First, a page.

Cunningham, a soloist with the Cincinnati Ballet, says La Nymphe Brisée loosely revolves around how people can become entangled with negative influences. The score was written by two composers — Youngwon French, who works as a pianist with the Cincinnati Ballet, and CCM composition graduate student Bradley Harris.

“Youngwon came to me one day last winter with this piece of music that she wrote late one night,” recalls Cunningham. “Immediately when I heard it, I was drawn to its haunting sorrow and simplicity.”

Cunningham says they originally didn’t have an outlet to make the work come to life but then he was approached by Jiang Qi, CCM Dance Department Chair, about guest choreographing for Classics with a Twist.

“I figured it would be the perfect chance to use this beautiful piece of music,” Cunningham says. “With a high energy beginning, a beautiful middle and a lyrical and peaceful ending, I set out to make a dance.”

Youngwon French’s piece became the central movement of the three-part work. Bradley Harris wrote two pieces to serve as bookends, the first upbeat and the second lyrical and serene. It’s certainly unusual for music of any kind to have multiple composers, but the collaborative experience of pairing fresh choreography with original music is also new to Cunningham.

“With this new composition I had the chance for the first time to be able to discuss directly with the composer and make adjustments. While respecting each other’s creativity, of course. I believe this makes the collaborative final product a much richer piece of art.”

Many CCM alumni visit the college as guest artists to coach students who share the same goals, dreams and worries that they once held, and perhaps still do. It can be a nostalgic and inspiring experience for the alumni but it also connects students with like-minded professionals as they pursue their careers.

“It brings back a lot of memories for sure,” Cunningham says. I think similar shared experiences with professors and classes has helped me to bond and break the ice with this new generation of students. The whole feeling is kind of full circle to me. It’s about giving back and touching the future. All art is cyclical and passed on, dance is no exception.”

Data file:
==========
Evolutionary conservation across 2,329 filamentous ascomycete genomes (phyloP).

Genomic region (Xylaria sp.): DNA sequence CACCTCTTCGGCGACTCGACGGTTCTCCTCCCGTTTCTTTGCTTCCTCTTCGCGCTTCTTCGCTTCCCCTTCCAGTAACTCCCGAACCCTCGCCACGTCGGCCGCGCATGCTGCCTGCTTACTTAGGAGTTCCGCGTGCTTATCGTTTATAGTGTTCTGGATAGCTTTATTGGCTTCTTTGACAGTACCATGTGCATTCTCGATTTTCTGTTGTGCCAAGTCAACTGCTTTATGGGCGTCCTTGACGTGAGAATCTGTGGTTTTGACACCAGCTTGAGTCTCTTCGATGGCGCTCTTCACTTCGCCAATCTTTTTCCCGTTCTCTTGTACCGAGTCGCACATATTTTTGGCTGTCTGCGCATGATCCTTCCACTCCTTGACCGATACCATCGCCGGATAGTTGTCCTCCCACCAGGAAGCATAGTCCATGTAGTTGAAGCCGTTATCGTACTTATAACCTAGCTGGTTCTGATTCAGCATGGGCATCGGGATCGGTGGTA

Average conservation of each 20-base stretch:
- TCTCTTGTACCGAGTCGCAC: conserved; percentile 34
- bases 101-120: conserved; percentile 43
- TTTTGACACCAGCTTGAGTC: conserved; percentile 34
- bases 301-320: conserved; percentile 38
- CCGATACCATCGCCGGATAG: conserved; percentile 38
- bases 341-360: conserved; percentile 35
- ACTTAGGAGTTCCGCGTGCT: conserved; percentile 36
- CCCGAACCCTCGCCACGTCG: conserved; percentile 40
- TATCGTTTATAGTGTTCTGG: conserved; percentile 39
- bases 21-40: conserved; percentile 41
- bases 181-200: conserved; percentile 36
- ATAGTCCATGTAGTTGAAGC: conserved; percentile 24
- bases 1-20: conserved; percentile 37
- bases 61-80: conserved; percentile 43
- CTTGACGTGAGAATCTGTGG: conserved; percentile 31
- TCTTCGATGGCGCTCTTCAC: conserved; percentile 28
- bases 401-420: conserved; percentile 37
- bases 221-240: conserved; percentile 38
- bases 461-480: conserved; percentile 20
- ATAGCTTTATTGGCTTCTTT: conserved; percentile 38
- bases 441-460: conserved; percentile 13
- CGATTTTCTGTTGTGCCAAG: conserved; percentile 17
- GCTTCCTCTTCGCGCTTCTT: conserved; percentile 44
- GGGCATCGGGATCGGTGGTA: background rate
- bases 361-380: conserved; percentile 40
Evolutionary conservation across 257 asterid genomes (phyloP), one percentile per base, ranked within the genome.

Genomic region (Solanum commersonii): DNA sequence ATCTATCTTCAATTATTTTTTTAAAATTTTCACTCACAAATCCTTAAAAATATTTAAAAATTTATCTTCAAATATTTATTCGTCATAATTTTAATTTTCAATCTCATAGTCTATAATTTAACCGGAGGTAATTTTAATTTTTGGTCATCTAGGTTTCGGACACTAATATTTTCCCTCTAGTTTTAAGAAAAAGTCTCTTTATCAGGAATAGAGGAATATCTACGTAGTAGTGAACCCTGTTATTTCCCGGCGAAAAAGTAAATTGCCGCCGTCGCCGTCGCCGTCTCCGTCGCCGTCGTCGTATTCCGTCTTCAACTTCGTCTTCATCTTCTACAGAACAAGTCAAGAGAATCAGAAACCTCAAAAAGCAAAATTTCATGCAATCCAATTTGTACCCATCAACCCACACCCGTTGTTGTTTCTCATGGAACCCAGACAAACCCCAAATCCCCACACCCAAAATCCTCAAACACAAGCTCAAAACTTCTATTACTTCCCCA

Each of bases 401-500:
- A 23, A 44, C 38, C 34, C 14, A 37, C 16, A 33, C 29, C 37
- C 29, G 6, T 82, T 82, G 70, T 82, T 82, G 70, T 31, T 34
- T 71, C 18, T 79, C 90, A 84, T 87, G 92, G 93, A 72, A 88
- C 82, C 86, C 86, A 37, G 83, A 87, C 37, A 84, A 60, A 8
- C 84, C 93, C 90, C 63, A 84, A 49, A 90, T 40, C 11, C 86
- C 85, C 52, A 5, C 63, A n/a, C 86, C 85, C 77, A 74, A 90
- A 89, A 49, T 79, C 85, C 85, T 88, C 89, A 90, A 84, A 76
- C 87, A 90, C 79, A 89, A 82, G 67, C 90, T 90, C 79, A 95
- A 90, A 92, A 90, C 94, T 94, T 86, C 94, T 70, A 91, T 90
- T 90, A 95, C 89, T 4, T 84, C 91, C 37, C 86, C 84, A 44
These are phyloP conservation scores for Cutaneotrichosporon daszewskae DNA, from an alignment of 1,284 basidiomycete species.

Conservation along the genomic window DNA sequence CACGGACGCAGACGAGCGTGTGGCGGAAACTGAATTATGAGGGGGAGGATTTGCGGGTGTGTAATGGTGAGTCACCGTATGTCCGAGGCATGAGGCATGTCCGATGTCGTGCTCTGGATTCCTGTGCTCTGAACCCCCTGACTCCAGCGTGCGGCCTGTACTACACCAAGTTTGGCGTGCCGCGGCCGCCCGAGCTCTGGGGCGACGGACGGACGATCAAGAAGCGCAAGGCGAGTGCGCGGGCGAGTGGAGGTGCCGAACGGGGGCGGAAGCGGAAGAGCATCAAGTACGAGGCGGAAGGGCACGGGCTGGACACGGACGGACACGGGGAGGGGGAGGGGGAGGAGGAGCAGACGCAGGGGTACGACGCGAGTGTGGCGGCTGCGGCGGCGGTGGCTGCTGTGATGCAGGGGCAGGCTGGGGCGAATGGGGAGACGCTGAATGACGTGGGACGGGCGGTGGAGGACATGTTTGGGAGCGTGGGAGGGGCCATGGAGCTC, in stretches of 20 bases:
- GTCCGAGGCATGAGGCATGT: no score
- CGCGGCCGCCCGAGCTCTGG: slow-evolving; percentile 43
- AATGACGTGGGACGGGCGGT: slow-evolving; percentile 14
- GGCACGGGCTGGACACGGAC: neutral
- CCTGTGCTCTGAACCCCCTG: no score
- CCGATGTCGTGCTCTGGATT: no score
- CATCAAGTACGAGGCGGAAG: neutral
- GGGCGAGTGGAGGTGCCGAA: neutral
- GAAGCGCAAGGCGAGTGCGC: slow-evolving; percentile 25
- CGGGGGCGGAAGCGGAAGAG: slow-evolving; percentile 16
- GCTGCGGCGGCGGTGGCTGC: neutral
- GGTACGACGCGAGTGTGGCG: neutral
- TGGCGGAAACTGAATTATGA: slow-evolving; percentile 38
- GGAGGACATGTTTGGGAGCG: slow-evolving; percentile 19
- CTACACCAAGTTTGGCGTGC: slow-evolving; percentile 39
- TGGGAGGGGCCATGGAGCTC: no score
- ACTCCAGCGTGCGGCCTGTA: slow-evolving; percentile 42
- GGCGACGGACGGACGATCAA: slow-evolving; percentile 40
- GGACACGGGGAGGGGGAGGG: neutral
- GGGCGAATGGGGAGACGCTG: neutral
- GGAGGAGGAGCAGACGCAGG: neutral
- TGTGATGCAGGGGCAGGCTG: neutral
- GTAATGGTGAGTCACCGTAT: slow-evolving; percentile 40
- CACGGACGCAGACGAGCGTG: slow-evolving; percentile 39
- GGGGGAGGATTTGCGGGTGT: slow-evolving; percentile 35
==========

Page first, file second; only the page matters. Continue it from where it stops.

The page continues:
Not only did Cunningham learn the art of ballet as a student at CCM, but he also honed a number of new skills that have made him a better dancer and choreographer.

Because of his time at CCM, Cunningham can confidently apply “out-of-the-ordinary” stage make-up and discuss stage lighting with lighting designers. He adds that courses in anatomy and injury prevention have done “wonders to save [his] career, too.”

“CCM gives you more than just how to smile under the spotlight onstage,” Cunningham says. “It provides a full range of knowledge of the performing world around you.”

Cunningham is now in a position to share all of that knowledge, both experiential and academic, with current CCM students as they work to create an entirely new piece of art.

To see La Nymphe Brisée, make plans to attend Classics with a Twist, which runs from Dec. 1 through Dec. 4 at CCM.

The performance also includes Schubert’s Winterreise choreographed by Jiang Qi, Alexander Glazunov’s Scènes de ballet choreographed by Michael Tevlin and Warm Hearts and Hot Feet, a collage of iconic works from the ’40s and ’50s, choreographed by André Megerdichian.

Visit the CCM Box Office website for more information and to purchase tickets.

Performance Times
8 p.m. Thursday, Dec. 1
8 p.m. Friday, Dec. 2
8 p.m. Saturday, Dec. 3
3 p.m. Sunday, Dec. 4

Location
Patricia Corbett Theater
College-Conservatory of Music
University of Cincinnati

Purchasing Tickets
Tickets to Classics with a Twist are $27-31 for adults, $17-20 for non-UC students and $15-18 for UC students with a valid ID. Tickets can be purchased in person at the CCM Box Office, over the telephone at 513-556-4183 or online at ccm.uc.edu/boxoffice.

Parking and Directions